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Kilted Celts draw crowds

John HartBlacksmith Anthony Edwards heats his forge Saturday at the fairgrounds as he prepares to hammer metal into a ladle.
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If Fairport Convention had been the only component of this weekend’s Celtic Festival and Marketplace, that in itself would have made the sixth annual event, sponsored by community radio station KVMR, a success.

As Friday’s headliner, the 35-year-old English folk-rock band put on a stunning performance at the Nevada County Fairgrounds. Fairport Convention members flew from England to Northern California the day before to begin a tour of the United States.

An hour before taking the stage Friday, the English musicians good-naturedly claimed they were still suffering from jet lag and longed for a good night’s sleep, in between bites of a quick dinner backstage.



Bassist Dave Pegg mentioned he had been up for the last 28 hours, and it was hard to stay awake.

But their performance belied that statement.




All five band members never seemed tired once they hit the stage for a two-hour, intermission-free set. Combining expert harmonies with exuberant instrumentation, they shared jokes (lots of innuendoes about aging band members) and exchanged anecdotes about their songs.

There was no indication of jet lag as each member rocked hard. Original member Simon Nicol played so hard he broke two guitar strings during the show.

But Fairport Convention was just one of 25 musical acts, seven dance acts and other first-class

events in the Celtic festival that ran from Friday afternoon to Saturday night.

Festival highlights included the procession of almost 100 participants, including the award-winning Caledonian Club of Sacramento Color Guard, to start Saturday’s events, and all-day living history by re-enactment groups such as Clan Iain Abrach-Maclain.

“We get to swing swords; it gets us out of the house,” said Colm Maclain, whose real name is Greg Kurlinski, a computer technician in Antioch. He and up to 60 other members of the Scottish Living History Guild’s Clan Iain Abrach-Maclain portray life in Scotland from 1532 to the 1580s at festivals and community events throughout the year.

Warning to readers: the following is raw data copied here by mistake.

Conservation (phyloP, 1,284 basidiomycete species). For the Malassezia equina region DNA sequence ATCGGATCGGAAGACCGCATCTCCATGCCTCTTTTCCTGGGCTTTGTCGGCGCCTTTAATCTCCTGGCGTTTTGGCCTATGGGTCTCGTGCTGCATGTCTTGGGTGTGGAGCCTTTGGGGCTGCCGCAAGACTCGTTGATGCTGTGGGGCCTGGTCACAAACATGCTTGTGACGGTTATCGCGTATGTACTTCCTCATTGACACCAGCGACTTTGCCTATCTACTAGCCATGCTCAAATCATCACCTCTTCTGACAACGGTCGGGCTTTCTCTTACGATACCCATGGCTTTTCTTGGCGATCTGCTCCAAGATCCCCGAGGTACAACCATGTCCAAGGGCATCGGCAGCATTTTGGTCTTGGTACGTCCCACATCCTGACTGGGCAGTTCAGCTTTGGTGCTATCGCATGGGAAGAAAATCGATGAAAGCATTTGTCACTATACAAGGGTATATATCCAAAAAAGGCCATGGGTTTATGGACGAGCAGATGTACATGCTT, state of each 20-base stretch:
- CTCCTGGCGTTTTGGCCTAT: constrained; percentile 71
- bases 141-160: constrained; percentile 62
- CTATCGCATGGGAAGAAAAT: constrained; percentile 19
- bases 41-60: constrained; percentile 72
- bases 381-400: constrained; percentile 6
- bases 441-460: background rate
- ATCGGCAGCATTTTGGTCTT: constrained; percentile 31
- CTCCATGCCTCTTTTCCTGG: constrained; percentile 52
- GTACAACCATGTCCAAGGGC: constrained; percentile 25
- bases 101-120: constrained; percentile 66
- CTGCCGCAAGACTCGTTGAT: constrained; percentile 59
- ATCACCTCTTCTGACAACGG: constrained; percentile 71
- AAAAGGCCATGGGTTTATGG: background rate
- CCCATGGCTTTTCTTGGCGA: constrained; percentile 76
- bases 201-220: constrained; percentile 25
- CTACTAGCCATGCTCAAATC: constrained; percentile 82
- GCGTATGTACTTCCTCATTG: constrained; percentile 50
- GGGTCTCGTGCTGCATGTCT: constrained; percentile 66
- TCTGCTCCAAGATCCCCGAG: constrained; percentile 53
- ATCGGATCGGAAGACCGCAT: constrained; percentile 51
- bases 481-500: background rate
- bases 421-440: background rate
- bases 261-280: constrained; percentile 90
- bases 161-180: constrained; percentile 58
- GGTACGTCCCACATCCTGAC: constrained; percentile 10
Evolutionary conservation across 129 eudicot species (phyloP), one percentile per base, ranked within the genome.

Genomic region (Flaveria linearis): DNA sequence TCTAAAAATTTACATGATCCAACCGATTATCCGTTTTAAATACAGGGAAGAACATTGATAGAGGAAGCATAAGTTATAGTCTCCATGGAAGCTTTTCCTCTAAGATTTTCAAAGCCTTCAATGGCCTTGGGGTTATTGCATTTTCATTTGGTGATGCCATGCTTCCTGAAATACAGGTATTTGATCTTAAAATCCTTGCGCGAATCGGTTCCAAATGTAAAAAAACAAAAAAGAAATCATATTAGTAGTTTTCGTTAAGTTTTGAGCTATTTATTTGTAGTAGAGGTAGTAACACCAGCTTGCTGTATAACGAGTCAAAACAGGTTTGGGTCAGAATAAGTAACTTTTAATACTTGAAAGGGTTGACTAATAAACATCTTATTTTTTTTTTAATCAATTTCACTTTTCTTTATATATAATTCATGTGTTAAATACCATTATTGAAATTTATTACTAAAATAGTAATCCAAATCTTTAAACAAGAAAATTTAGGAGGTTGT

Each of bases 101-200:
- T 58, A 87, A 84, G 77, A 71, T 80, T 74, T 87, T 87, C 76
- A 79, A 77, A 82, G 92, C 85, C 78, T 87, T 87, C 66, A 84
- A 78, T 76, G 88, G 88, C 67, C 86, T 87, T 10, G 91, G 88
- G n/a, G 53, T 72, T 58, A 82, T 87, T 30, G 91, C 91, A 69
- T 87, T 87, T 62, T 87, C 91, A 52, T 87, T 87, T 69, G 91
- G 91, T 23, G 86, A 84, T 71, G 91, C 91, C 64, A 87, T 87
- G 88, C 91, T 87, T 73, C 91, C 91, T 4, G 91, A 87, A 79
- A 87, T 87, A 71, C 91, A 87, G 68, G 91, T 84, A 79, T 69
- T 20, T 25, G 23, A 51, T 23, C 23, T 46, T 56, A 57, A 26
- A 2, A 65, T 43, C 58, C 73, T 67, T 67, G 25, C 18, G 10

At these re-enactments, Kurlinski will play that era’s board and dice games, such as “goose,” “shut the box” and “nine men’s morris,” with Douglas Huskins, a computer program manager from Martinez. Huskins, who goes by the name of Andrew Silverhill when in costume, added, “It’s a great way to socialize.”

Besides showing how the Scots spent their time in leisure and how they fought with swords, the clan also spins wool, does lacework and tapestry, and sometimes converses in Gaelic.

Scottish Games returned to the festival, for the first time sanctioned by the Scottish American Athletic Association.

Thirty-four athletes from throughout California competed in Saturday’s caber, light stone, braemar stone, light hammer, heavy hammer and weight-over-the-bar events.

The athletes take these games seriously.

Kim Ross, a deputy sheriff in Yuba County, has practiced for 18 months by lifting weights three times a week and throwing one day a week.

A former gymnast at California State University, Sacramento, Ross said she competes because it brings her closer to her Scottish heritage.

This year’s Celtic Marketplace, with merchandise from flags to fairy art to swords to dragon incense burners, didn’t fail to attract the attention and pocketbooks of festival-goers. And food booths were tempting, offering tastes from around the world, including, of course, the English banger and Scottish meat pies.

Festival producer Britta Tigan said the festival’s attendance grows by at least 30 percent each year. She estimated 3,000 Celtic fans were in the audience Friday, and between 6,000 and 7,000 fans present Saturday.


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